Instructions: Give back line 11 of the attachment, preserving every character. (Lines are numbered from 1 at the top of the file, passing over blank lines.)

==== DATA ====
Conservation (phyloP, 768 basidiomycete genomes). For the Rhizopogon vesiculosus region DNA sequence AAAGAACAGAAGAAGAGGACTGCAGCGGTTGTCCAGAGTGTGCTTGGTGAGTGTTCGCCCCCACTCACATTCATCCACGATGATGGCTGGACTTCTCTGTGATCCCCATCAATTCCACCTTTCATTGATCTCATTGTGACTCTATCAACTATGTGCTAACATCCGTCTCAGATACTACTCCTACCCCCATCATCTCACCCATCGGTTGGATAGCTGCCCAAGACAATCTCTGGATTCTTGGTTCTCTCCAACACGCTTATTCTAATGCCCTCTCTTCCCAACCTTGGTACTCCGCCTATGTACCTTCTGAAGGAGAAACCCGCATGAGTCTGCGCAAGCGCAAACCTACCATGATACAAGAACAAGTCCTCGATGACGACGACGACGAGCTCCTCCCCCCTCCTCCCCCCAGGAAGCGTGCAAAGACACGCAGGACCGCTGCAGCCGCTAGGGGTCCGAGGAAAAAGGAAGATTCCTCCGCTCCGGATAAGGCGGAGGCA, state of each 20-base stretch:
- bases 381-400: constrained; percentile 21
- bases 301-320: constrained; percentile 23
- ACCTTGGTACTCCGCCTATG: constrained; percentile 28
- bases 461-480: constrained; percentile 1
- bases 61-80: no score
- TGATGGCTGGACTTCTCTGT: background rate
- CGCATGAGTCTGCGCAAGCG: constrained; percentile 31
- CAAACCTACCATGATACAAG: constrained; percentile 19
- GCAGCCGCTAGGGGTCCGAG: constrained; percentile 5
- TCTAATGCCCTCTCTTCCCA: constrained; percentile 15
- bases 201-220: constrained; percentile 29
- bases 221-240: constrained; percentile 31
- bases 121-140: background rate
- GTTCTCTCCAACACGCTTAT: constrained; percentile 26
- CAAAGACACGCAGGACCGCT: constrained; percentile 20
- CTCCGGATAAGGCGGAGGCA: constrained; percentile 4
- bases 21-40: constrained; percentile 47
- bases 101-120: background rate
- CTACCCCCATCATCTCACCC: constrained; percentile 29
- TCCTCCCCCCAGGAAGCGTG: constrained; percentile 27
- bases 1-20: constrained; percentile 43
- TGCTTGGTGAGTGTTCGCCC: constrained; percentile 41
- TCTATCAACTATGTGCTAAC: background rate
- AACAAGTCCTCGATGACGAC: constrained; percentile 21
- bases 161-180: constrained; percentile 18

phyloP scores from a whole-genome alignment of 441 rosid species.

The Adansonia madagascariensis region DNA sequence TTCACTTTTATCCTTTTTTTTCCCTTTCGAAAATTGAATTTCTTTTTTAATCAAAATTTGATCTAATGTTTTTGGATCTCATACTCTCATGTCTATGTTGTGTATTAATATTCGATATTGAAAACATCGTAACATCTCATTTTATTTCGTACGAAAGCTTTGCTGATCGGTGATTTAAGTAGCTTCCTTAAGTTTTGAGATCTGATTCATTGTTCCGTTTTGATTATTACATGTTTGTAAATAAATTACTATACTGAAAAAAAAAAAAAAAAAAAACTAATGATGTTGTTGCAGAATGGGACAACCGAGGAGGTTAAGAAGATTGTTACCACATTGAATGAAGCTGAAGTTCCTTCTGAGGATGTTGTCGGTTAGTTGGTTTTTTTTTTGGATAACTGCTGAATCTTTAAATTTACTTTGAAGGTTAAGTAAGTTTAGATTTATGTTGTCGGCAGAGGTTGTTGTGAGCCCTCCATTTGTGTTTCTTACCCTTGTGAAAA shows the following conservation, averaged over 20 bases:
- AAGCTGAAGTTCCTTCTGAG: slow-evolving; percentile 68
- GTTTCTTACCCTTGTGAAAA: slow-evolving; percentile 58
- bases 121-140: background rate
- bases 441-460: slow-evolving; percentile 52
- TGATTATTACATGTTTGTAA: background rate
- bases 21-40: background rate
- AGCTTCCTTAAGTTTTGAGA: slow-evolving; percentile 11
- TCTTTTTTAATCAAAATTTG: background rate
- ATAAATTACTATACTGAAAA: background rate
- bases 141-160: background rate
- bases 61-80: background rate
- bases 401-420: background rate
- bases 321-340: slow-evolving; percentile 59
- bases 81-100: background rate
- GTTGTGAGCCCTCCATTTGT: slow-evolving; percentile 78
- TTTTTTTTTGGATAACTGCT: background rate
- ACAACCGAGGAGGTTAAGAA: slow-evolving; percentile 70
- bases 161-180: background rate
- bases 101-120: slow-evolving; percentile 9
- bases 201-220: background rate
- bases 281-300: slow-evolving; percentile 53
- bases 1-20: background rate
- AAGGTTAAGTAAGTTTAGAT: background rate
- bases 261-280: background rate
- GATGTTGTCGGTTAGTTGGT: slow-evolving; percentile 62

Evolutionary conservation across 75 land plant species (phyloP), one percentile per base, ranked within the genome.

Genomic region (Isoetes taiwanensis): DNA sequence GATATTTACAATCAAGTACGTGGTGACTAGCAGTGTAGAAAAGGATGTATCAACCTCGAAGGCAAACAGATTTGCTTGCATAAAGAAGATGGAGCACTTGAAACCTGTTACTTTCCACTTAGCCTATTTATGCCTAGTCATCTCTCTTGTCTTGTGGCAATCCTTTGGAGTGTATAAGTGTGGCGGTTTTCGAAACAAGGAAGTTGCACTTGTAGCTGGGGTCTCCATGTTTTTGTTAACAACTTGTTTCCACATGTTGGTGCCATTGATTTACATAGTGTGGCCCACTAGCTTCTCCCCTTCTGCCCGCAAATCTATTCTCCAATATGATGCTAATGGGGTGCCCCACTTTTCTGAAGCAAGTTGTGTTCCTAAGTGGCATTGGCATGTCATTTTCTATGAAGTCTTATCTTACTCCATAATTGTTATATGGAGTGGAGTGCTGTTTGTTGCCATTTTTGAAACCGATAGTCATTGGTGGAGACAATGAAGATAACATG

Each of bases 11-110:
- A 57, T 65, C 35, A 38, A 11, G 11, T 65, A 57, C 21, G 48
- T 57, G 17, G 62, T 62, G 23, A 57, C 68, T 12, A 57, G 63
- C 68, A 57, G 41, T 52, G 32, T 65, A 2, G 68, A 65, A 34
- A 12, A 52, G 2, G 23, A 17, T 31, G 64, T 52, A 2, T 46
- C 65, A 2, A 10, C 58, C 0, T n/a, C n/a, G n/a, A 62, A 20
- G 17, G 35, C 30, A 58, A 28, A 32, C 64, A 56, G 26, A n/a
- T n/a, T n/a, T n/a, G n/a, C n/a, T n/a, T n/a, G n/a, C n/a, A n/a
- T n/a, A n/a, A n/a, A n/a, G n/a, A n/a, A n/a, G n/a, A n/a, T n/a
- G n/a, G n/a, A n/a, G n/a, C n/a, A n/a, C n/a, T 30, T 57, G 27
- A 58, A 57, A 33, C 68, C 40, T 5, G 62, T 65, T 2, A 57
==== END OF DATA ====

- TCTAATGCCCTCTCTTCCCA: constrained; percentile 15